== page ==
Building on the author's previous published work, this book focuses on the relationship between identity and perception in early Buddhism, drawing out and explaining the way they relate in terms of experience. It presents a coherent picture of these issues in the context of Buddhist teachings as a whole and suggests that they represent the heart of what the Buddha taught.
This approach and suggestion present early Buddhism in a new light. Moreover, the book seeks to illustrate that it is only if one interprets the texts in the way suggested here that the central teachings of early Buddhism, including dukkha as taught in the Four Noble Truths, anatt (not- self), the khandhas, impermanence and dependent origination can be seen as a coherent whole. The author proposes new interpretations for all these key doctrines, either adding to or suggesting the mistakenness of traditional approaches. In her discussion she draws out reasons why certain unclear or ambiguous teachings were given at all, suggesting that many should be understood as metaphors relating to an overall focus on the nature of experience.;This in turn allows other perplexing or apparently inconsistent teachings to fall into place. Thus while the approach may be unconventional, it offers a way of understanding the early Buddhist material in a more genuinely meaningful way than has hitherto been the case.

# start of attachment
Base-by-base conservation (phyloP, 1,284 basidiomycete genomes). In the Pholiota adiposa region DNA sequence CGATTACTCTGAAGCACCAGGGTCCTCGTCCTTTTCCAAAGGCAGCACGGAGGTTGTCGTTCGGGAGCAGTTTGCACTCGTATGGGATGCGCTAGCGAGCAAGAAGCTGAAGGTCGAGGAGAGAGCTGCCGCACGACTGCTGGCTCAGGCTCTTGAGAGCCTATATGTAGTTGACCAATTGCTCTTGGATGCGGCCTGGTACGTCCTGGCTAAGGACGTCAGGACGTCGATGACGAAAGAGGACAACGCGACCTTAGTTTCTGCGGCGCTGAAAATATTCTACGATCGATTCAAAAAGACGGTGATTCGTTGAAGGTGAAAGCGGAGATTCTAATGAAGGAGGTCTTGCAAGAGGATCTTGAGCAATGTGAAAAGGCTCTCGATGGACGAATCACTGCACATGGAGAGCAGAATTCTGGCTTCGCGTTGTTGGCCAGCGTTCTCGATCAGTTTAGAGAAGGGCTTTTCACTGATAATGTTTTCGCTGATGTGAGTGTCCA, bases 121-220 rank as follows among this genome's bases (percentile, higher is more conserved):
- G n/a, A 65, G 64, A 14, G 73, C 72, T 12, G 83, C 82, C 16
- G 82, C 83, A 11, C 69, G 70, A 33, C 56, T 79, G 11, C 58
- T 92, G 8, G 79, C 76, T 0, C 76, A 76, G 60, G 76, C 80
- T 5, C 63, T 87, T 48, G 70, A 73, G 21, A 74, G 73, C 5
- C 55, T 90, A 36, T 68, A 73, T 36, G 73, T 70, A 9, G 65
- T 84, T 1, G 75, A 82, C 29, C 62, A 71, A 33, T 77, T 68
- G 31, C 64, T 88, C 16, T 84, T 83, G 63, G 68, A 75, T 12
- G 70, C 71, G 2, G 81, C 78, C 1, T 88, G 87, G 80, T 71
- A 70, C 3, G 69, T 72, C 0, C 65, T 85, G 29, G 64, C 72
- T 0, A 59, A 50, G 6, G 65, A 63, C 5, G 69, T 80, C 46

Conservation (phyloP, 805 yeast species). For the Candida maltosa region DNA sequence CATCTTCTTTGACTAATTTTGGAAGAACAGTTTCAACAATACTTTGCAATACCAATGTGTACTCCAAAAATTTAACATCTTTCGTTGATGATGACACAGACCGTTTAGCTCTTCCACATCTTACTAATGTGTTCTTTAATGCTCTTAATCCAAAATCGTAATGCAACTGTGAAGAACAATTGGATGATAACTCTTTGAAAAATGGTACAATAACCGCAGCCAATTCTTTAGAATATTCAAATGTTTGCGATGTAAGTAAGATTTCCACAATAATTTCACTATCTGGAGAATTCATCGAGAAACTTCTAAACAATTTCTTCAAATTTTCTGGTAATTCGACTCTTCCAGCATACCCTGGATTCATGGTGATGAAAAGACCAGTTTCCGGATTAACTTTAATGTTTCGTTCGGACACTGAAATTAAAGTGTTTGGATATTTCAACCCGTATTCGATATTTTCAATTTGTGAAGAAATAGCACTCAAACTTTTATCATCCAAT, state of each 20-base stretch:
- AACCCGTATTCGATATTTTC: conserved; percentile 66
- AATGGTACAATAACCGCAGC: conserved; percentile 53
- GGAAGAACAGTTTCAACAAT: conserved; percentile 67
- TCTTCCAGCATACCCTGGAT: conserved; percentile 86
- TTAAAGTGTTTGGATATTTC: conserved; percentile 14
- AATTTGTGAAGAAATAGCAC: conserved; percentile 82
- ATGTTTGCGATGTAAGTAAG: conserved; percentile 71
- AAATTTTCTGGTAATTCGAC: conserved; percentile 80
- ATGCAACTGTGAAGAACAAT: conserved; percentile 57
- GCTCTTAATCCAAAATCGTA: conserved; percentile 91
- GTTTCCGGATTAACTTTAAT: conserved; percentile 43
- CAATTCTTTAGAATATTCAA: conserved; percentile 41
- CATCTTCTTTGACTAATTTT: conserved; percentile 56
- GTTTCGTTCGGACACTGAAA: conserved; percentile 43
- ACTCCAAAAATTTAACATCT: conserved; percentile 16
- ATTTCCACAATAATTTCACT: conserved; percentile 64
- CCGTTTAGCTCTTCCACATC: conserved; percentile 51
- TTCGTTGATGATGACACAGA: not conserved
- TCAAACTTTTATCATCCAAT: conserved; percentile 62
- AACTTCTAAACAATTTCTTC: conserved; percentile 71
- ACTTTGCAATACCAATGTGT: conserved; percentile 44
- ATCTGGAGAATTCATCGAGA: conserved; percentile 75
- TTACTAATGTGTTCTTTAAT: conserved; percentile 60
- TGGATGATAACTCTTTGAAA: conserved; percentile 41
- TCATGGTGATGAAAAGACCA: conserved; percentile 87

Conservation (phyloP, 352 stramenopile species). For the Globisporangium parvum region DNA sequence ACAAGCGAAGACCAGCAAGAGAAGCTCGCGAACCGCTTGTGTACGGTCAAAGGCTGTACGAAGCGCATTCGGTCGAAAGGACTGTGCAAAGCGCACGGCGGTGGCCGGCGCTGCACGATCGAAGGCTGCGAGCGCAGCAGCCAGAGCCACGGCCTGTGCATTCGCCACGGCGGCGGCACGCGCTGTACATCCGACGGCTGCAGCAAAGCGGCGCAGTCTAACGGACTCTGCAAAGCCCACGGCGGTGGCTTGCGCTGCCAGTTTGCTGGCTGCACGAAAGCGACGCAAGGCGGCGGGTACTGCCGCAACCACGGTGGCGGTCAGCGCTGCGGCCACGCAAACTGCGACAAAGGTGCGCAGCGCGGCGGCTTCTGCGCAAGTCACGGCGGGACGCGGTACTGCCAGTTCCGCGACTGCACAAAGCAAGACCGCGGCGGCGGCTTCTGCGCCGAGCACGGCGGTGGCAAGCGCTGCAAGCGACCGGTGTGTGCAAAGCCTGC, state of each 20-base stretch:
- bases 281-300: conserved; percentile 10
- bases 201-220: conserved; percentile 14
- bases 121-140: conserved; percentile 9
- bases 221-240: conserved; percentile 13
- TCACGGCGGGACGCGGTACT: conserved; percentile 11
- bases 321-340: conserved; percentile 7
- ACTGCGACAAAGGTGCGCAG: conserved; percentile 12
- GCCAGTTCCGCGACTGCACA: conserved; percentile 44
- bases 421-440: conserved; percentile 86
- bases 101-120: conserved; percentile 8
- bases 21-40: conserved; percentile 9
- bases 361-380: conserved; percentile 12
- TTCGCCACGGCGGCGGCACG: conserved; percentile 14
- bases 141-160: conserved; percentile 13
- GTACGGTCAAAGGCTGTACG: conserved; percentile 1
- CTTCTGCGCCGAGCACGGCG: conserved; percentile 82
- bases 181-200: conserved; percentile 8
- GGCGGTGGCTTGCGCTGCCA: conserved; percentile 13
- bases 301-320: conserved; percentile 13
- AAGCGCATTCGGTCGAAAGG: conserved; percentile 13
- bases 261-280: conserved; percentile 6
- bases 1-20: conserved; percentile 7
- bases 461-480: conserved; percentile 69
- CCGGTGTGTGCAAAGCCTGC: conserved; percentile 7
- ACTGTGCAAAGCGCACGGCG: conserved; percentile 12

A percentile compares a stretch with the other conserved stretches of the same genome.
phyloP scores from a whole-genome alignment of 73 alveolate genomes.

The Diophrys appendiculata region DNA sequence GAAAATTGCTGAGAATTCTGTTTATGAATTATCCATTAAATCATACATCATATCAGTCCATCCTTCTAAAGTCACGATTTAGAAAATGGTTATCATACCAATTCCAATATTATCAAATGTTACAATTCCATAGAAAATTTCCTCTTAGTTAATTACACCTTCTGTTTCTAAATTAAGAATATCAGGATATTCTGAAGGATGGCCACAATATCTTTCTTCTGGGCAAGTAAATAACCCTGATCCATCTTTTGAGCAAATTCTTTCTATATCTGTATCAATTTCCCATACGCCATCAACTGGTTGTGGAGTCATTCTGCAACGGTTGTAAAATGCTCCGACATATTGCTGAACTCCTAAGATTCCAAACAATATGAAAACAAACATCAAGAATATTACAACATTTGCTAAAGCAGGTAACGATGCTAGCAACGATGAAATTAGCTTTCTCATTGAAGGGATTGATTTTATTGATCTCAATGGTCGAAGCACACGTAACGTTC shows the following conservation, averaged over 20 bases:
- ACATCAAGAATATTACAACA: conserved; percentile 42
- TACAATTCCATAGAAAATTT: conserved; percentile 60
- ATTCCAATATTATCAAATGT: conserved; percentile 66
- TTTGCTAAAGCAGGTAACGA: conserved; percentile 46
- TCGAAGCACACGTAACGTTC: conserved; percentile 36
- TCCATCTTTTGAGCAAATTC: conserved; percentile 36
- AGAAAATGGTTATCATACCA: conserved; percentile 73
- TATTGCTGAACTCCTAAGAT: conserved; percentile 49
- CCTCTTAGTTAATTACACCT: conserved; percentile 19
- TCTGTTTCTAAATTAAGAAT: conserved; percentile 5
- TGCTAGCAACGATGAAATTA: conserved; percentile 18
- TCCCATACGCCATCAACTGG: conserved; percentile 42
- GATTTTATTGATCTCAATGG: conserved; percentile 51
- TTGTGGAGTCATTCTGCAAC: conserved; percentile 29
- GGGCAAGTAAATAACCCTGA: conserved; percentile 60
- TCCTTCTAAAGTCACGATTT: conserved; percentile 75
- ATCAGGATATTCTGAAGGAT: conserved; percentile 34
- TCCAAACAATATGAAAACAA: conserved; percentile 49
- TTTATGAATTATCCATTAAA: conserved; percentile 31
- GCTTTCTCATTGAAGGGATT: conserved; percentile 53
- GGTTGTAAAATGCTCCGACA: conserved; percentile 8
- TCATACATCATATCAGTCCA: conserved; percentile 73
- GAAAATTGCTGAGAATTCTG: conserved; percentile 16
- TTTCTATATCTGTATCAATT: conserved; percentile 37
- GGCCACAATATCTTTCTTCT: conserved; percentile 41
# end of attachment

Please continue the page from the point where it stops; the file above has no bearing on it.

This book will be of primary interest to scholars working within all fields of Buddhist studies and anyone with a serious interest in what Buddhism is all about. It will also, however, be of relevance to those whose interests lie within a wide range of subjects, encompassing philosophical enquiry and epistemological issues, comparative religion, ethics, psychology, the history of ideas, and anything to do with personal identity and the nature of human experience.